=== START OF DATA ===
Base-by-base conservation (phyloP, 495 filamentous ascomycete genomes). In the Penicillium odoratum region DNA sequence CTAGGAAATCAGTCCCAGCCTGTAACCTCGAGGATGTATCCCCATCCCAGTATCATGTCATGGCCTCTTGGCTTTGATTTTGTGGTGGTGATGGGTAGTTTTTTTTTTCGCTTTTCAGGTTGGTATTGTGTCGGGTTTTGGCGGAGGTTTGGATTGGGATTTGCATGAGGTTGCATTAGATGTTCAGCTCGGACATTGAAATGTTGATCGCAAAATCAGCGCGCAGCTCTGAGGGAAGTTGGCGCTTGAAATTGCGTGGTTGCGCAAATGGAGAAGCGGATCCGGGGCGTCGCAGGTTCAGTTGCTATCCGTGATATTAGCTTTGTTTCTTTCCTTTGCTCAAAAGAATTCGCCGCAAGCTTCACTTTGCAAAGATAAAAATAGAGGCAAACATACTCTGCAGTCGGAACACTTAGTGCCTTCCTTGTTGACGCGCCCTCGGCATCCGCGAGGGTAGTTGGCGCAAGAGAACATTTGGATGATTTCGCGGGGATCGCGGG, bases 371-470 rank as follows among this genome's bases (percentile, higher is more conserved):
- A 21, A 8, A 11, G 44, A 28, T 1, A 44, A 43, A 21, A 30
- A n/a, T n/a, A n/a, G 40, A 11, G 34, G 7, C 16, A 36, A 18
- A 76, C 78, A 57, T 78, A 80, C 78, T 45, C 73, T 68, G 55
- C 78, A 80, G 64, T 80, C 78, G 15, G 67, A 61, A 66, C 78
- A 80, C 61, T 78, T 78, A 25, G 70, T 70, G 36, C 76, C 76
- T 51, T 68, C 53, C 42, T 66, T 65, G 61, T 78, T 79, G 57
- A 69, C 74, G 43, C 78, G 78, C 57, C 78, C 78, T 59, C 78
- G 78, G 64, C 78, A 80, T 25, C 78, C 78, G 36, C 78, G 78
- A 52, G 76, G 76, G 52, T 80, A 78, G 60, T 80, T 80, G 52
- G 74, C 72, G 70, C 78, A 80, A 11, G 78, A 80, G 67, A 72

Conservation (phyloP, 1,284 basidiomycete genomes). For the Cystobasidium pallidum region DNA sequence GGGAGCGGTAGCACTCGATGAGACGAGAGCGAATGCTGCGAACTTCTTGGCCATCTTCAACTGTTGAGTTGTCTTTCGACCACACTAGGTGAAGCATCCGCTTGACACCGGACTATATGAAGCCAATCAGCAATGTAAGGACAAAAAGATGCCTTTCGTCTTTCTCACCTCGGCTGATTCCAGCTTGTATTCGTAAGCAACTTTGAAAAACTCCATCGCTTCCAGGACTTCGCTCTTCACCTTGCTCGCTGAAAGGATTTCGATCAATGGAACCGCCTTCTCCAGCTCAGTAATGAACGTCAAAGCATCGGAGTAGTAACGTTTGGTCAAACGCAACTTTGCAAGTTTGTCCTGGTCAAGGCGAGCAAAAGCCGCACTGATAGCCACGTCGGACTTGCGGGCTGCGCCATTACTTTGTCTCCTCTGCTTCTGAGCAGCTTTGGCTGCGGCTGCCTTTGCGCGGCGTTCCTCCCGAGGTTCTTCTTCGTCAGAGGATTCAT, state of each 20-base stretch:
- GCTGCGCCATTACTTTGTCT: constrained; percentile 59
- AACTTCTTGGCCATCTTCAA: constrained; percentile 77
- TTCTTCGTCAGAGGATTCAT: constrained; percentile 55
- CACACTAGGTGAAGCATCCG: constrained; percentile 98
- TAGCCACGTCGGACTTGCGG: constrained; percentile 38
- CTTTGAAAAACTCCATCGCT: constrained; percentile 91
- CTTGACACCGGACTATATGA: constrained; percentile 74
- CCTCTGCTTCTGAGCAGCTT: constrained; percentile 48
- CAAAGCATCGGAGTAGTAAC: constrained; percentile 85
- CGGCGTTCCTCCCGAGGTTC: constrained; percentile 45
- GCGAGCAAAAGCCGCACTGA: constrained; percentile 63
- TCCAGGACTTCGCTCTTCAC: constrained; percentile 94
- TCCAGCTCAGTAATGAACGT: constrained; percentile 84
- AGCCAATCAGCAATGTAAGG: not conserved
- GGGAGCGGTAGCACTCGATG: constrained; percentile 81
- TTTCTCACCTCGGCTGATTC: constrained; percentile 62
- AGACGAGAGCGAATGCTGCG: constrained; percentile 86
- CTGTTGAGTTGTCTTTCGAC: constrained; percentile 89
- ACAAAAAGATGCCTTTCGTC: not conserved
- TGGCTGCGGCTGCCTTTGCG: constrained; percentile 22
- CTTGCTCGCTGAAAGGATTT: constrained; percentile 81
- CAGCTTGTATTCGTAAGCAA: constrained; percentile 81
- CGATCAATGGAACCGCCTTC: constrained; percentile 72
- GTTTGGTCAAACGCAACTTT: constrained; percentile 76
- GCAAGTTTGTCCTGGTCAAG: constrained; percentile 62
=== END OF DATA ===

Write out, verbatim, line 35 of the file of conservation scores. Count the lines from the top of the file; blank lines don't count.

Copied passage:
- CGATCAATGGAACCGCCTTC: constrained; percentile 72